6. Kilsby Sinkhole, Limestone Coast
Tucked away beneath a rural farming property 15 minutes outside Mount Gambier lies a magical underwater world. Descending 60 metres deep into the earth, the Limestone Coast’s Kilsby Sinkhole is world-renowned as one of the best sinkhole dive sites with crystal clear water and breathtaking visibility. Jump on a scuba diving, snorkelling or site tour and explore this serene underwater wonder with a qualified guide. Nearby Piccaninnie and Ewens Ponds are another must for experienced divers and wonder seekers.
7. Kanku-Breakaways Conservation Park, Outback
The rugged majesty of the outback comes to life at sunset at Kanku-Breakaways. One of Mother Nature’s most beautiful creations, here the sun drenches the land in a blanket of orange, red and yellow in a spectacular lightshow come sunrise and sunset. Less than half an hour’s drive from Coober Pedy, the striking sandstone tablelands are also home to a unique array of native flora and fauna and are a site of cultural significance for the Antakirinja Matu-Yankunytjatjara people. Jump on a guided tour with Noble Tours or explore this ancient landscape yourself with our guide to the most unique outback experiences.
8. Anna Creek Painted Hills, Outback
Hidden in the South Australian Outback lies another of nature’s greatest and oldest masterpieces. The vast, magical landscape of Anna Creek Painted Hills is a spectacular outcrop of otherworldly deep orange mountains that emerge from the flat desert landscape. Carved out in the red earth of the outback some 1,000 kilometres from the coast, it’s hard to believe this 80-million-year-old beauty is actually an extinct inland sea. Only accessible by air, jump aboard a Wrightsair tour from Coober Pedy, William Creek or Arkaroola and you'll not only see this ancient landscape from the air, you’ll also get to land among it and explore on the ground.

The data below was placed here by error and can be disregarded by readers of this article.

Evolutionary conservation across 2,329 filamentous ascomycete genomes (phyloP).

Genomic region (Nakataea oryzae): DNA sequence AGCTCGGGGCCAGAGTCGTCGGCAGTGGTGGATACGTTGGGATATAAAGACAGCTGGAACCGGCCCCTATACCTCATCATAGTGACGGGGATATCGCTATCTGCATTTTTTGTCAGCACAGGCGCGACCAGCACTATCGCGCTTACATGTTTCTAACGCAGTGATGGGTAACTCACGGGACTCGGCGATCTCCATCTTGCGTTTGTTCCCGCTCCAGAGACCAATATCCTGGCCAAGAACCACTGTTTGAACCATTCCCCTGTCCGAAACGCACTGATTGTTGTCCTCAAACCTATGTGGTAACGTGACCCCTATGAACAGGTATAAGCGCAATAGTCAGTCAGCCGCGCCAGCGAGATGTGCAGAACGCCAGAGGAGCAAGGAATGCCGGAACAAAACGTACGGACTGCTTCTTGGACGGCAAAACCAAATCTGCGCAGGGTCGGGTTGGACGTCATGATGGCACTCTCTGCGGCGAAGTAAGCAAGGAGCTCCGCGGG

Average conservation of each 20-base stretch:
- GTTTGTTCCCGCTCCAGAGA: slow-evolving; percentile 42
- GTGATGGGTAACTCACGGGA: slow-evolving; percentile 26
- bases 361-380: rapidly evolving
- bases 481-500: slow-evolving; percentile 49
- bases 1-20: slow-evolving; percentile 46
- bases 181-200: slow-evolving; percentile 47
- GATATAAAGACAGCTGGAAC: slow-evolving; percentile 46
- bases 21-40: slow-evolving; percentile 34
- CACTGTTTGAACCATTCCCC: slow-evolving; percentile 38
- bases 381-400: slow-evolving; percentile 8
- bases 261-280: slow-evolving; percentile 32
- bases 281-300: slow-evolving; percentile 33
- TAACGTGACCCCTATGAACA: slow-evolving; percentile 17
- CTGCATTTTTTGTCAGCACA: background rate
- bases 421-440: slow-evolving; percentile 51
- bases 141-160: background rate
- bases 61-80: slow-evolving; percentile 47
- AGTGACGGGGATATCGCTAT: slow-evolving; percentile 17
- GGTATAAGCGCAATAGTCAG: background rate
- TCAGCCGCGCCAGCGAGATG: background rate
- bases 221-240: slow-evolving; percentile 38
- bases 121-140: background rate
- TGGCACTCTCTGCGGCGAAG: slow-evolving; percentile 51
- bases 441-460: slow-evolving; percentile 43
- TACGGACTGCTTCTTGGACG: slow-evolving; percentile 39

9. Kati Thanda-Lake Eyre, Outback
Stretching a mind-boggling 144 kilometres by 77 kilometres, outback South Australia’s Kati Thanda-Lake Eyre is a natural wonder. Its seemingly endless expanse of shimmering salt crystals lure travellers year-round, but the real magic happens when, on the rare occasion, the lake is filled by flood waters. From across Australia’s four states and territories a network of channels, streams and floodplains converge in Kati Thanda-Lake Eyre National Park, bringing with them an abundance of wildlife, stunning natural beauty and dreamlike pink and orange hues. Experience the beauty of Lake Eyre – be it wet or dry – on a guided tour or scenic with Chinta Air Tours and follow our guide to make the most of your visit.
10. Headings Cliffs, Riverland
Staring up at dramatic ochre cliffs towering over the Murray River, you could be forgiven for thinking you had stumbled on a miniature version of the Grand Canyon. But just downstream from Renmark awaits Headings Cliffs where golden crags that glow at sunset tower above the landscape and give way to one of the most iconic waterways in Australia. Surrounded by ancient red gum forest, meandering river channels and abundant birdlife, the beauty and tranquility of this watery wonderland is virtually indescribable. Trek to the top of the cliffs for a magical gun barrel view down river or hire a kayak and be dwarfed by the towering cliffs as you paddle by. Discover the Headings Cliffs with our Riverland itinerary or jump on a guided Murray River Walk tour.
11. Bunda Cliffs, Eyre Peninsula
Rounding out our list of South Australia’s most amazing natural wonders is… the edge of the earth? When the vast expanses of the outback roll into the ocean, something special is bound to happen, like the longest sea cliffs in the world! Stretching 100km along the Eyre Peninsula and reaching up to 120 metres in height, the Bunda Cliffs are the epic heart of the Great Australian Bight. Offering dramatic coastal views, it’s also one of the best spots in Australia to catch a glimpse of Southern Right Whales on their annual migration between May and October every year. Swap nature docos for the real thing with our Eyre Peninsula itinerary.
Around the world in South Australia
With so many natural wonders in South Australia’s backyard, there’s no need to look any further for the ultimate holiday destination. Check out our guide to 10 South Australian holidays that rival international destinations and start planning.